"Coming from a McLaren that was so competitive last year which had incredible downforce, you definitely notice the difference."

As for the issues that have plagued the car so far, Hamilton has no doubts they will be resolved, with his confidence in the W04 far from dented.

"They (the technical people) have to look at the design and ensure it doesn't happen again, and I have total confidence they will do that," said Hamilton.

"Obviously I wanted to be driving. We were looking at the computer and seeing other people doing 70 or 80 laps and we should be doing the same.

"We just need to find out what solutions we can grab and hold on to them."

PA

Voices
voices
News
general electionThis quiz matches undecided voters with the best party for them
Arts and Entertainment
Keira Knightley and Matthew Macfadyen starred in the big screen adaptation of Austen's novel in 2005
tvStar says studios are forcing actors to get buff for period roles
News
Prince William and his wife Catherine, Duchess of Cambridge show their newly-born daughter, their second child, to the media outside the Lindo Wing at St Mary's Hospital in central London, on 2 May 2015.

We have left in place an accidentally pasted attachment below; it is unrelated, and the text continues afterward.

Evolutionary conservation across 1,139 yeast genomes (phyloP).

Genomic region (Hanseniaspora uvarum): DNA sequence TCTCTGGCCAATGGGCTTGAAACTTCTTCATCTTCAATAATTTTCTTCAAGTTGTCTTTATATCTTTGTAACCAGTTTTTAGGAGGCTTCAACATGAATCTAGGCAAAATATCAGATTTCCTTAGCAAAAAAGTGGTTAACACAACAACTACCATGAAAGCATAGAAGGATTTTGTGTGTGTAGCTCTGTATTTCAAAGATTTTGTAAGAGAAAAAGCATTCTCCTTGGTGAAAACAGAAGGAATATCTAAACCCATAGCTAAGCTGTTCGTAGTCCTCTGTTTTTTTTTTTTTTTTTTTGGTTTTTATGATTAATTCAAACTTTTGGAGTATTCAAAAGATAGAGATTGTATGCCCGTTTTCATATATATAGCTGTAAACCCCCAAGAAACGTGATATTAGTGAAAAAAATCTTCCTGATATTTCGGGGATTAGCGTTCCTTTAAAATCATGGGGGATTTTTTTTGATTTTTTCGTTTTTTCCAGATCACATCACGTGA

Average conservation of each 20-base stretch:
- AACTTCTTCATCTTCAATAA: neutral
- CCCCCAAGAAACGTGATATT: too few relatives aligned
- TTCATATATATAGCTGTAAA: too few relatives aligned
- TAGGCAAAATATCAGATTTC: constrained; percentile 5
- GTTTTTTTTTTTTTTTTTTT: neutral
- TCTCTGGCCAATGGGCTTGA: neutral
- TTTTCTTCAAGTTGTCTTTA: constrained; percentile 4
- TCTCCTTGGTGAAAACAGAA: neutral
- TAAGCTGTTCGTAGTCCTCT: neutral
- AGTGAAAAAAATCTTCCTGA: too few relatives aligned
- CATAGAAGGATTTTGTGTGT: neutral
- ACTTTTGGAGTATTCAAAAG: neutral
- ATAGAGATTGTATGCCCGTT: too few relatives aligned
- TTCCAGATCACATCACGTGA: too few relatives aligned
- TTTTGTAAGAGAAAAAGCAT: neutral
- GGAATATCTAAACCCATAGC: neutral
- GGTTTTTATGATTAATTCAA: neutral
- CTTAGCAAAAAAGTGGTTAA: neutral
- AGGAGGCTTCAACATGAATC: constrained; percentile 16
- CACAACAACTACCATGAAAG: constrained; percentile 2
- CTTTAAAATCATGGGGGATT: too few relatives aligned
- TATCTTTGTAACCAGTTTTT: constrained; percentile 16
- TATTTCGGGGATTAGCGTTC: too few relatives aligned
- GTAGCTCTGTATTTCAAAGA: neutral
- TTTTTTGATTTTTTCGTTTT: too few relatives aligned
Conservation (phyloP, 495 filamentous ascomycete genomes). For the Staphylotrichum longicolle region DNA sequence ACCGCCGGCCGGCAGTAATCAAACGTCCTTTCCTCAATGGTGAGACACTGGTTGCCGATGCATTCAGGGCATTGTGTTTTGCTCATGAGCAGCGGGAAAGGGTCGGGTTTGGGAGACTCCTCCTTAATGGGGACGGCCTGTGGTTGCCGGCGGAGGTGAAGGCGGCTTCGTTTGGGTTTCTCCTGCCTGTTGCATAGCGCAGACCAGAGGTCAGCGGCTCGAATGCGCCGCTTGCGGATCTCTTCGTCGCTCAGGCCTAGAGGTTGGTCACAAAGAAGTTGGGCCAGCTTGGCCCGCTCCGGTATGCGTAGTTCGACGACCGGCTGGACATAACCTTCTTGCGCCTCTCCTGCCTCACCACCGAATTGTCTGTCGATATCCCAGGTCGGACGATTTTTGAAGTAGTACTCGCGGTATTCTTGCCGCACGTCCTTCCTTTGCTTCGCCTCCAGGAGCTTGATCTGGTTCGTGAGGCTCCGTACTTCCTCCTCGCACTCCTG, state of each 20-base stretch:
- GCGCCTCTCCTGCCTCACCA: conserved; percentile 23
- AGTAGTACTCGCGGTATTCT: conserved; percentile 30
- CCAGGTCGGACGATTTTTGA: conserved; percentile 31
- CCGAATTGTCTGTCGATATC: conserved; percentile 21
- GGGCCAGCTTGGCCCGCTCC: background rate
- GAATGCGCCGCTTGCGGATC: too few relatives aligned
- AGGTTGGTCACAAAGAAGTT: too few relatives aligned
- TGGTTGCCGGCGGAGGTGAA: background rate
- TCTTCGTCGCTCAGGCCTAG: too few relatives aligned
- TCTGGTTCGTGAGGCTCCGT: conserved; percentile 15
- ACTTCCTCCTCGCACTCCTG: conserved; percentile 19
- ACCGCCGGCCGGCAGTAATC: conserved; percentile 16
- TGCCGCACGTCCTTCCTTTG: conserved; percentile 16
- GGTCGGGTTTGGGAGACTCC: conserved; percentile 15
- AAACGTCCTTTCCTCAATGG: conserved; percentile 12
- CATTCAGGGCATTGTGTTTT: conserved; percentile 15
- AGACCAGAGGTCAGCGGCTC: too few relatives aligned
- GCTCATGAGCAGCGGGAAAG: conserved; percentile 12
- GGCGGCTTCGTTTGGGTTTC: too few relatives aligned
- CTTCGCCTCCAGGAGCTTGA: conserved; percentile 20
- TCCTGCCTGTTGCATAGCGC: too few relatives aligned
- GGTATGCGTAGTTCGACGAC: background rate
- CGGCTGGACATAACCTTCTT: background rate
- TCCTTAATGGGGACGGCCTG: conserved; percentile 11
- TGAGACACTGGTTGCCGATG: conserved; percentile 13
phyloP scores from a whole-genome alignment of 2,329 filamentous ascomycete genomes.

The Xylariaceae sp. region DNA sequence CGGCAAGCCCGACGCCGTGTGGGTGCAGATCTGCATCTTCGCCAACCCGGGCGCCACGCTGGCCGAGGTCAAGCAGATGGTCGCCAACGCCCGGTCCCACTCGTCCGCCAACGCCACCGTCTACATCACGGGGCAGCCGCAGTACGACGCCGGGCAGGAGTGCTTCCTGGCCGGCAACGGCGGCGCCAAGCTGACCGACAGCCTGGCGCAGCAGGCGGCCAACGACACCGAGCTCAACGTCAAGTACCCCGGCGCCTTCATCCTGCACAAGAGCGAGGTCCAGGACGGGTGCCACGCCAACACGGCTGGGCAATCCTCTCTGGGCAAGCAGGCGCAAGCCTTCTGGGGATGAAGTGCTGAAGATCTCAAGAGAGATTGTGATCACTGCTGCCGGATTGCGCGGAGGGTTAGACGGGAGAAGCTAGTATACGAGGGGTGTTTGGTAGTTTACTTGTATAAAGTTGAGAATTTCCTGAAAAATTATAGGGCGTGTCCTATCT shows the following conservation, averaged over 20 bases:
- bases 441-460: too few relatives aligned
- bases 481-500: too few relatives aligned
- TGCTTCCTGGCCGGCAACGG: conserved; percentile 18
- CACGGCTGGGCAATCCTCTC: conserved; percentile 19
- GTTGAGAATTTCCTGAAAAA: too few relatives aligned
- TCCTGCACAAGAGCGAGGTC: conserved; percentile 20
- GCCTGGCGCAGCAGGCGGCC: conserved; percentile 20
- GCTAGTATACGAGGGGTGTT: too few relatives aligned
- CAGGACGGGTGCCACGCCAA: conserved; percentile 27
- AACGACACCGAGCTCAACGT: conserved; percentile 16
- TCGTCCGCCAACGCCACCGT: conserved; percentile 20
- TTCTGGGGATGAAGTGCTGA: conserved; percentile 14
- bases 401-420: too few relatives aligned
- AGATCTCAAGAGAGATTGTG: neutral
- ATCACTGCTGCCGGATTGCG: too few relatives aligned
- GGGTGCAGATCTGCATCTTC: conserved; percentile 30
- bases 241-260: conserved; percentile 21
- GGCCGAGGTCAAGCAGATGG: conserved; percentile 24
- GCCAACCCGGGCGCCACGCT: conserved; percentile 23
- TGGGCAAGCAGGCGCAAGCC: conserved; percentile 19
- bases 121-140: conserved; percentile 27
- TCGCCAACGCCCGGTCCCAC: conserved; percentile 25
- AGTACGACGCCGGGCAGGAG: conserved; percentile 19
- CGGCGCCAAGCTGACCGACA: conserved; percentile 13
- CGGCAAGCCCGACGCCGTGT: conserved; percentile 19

news
Have you tried new the Independent Digital Edition apps?
Caption competition
Caption competition
  • Get to the point
Latest stories from i100
Daily Quiz
Have you tried new the Independent Digital Edition apps?
Independent Dating
and  

By clicking 'Search' you
are agreeing to our
Terms of Use.

Career Services

Day In a Page

Fishing for votes with Nigel Farage: The Ukip leader shows how he can work an audience as he casts his line to the disaffected of Grimsby

Fishing is on Nigel Farage's mind

Ukip leader casts a line to the disaffected
Who is bombing whom in the Middle East? It's amazing they don't all hit each other

Who is bombing whom in the Middle East?

Robert Fisk untangles the countries and factions
China's influence on fashion: At the top of the game both creatively and commercially

China's influence on fashion

At the top of the game both creatively and commercially
Lord O’Donnell: Former cabinet secretary on the election and life away from the levers of power

The man known as GOD has a reputation for getting the job done

Lord O'Donnell's three principles of rule
Rainbow shades: It's all bright on the night